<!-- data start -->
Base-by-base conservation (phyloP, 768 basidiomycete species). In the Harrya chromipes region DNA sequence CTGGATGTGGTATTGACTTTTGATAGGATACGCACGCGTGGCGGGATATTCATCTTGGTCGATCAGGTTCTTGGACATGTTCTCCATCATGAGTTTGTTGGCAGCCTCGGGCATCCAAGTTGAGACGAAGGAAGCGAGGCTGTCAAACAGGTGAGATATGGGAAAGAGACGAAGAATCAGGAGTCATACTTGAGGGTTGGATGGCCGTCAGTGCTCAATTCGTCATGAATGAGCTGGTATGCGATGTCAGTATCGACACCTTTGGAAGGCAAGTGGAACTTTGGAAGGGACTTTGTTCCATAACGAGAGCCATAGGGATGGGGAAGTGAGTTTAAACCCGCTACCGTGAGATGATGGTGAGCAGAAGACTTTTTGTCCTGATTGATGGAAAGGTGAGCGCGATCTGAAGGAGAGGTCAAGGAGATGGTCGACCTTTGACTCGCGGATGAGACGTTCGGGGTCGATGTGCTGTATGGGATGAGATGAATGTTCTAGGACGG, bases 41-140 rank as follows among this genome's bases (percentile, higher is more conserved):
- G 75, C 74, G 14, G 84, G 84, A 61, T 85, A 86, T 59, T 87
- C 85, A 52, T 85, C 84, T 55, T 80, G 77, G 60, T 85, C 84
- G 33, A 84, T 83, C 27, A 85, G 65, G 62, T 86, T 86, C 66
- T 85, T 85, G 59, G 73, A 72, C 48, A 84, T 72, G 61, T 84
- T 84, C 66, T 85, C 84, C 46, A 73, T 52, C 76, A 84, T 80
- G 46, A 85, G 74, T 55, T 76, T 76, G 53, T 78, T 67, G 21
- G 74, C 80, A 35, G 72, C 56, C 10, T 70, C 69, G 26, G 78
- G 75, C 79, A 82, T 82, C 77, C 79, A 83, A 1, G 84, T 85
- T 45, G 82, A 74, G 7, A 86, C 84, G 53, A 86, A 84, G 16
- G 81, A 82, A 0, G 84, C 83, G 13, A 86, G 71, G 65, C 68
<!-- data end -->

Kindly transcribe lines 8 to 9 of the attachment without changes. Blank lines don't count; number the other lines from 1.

- G 74, C 80, A 35, G 72, C 56, C 10, T 70, C 69, G 26, G 78
- G 75, C 79, A 82, T 82, C 77, C 79, A 83, A 1, G 84, T 85